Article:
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Canada Fishackathon Winners Announced

Hundreds of young designers, developers, and subject matter experts from Toronto, Kitchener-Waterloo, Halifax, and Vancouver joined thousands of participants in more than 35 international cities on February 10-11, 2018 to tackle endemic challenges facing our world’s oceans and fisheries, from environmental and human rights abuses to marketplace transparency and economic sustainability.
First organized by the Department of State in 2014, the 2018 Fishackathon was produced by the Toronto-based nonprofit organization HackerNest, and inspires the creation of digital solutions to address sustainable fisheries challenges.
Over the course of 28 hours, teams, many from universities (such as Seneca College, George Brown College, Ryerson University, York University, University of Waterloo, University of British Columbia, and Dalhousie University) and coding schools (like Lighthouse Labs and BrainStation) produced innovative projects which they ‘demoed’ for a panel of industry-expert judges. Fishackathon 2018’s Canadian winners are:
Stable Hacks of Toronto from Seneca College worked on a project that provides access to real-time marketplace data via Short Message Service (SMS) to expand fishermen’s access to different markets and buyers. Through the development of the Ship-to-Shore certification on the blockchain, the users will be able to certify that the trade was made at fair market value.
Vancouver’s Grow Fish team from the University of British Columbia developed an app that allows fish feed producers to assess trade-offs between alternative feed ingredients in regards to environmental indicators, total cost of the feed, and nutritional composition of the feed. These trade-off assessments are dependent on the farmers’ location, their target species, and their life stages.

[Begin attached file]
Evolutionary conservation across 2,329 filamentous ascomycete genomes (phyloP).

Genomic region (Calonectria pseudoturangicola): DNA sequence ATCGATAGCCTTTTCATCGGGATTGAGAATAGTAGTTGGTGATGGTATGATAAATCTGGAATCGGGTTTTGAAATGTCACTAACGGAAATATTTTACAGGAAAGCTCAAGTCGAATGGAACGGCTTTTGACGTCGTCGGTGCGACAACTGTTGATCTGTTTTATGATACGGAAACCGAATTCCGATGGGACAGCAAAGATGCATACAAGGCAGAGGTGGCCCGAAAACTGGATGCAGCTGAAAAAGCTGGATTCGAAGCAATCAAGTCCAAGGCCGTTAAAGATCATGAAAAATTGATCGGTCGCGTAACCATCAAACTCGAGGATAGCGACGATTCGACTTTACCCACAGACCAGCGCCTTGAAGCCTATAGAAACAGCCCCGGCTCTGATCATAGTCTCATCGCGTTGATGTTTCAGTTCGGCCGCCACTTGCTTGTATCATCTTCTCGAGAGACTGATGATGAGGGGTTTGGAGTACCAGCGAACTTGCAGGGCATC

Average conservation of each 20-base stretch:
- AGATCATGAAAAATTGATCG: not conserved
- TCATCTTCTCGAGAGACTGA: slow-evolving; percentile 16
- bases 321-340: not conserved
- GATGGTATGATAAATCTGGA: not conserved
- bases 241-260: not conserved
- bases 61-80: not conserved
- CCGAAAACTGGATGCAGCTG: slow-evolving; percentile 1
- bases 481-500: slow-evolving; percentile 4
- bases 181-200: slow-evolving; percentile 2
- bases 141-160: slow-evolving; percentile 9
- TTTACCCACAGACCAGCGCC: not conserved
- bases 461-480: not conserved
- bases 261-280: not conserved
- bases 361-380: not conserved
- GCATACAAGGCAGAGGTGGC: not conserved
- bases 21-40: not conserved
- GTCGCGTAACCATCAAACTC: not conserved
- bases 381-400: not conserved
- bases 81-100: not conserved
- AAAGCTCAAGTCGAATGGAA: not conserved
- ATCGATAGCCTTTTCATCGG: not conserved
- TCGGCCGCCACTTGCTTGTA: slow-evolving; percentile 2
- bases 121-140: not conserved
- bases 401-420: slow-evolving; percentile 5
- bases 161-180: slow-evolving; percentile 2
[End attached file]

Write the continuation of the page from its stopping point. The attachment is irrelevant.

Fish Food Science from Kitchener-Waterloo built an app to put "fish feed price analysis at your fingertips," and allow fish farmers to update their cost models in a fluctuating fish feed market.
Catching-Up, the winning team from Halifax, built a product that directly connects small-scale developing-world fishers to export markets to generate higher profits to fishers who need them most.
These four Canadian city winners will advance to the global finals, which will be judged by a panel of partners that include AWS, the Environmental Defense Fund, and Maverick1000 as well as venture capitalists and representatives of the Sea-Fisheries Protection Authority of Ireland. The global prize includes scholarships to Founder Institute, $25,000 in credits and social media/blog promotion from AWS, as well as invaluable coaching and mentoring. Last year’s global winner, from Taiwan, developed an application to detect the presence of invasive species in Canada’s Great Lakes.

Madina Turdieva    2/16/2018


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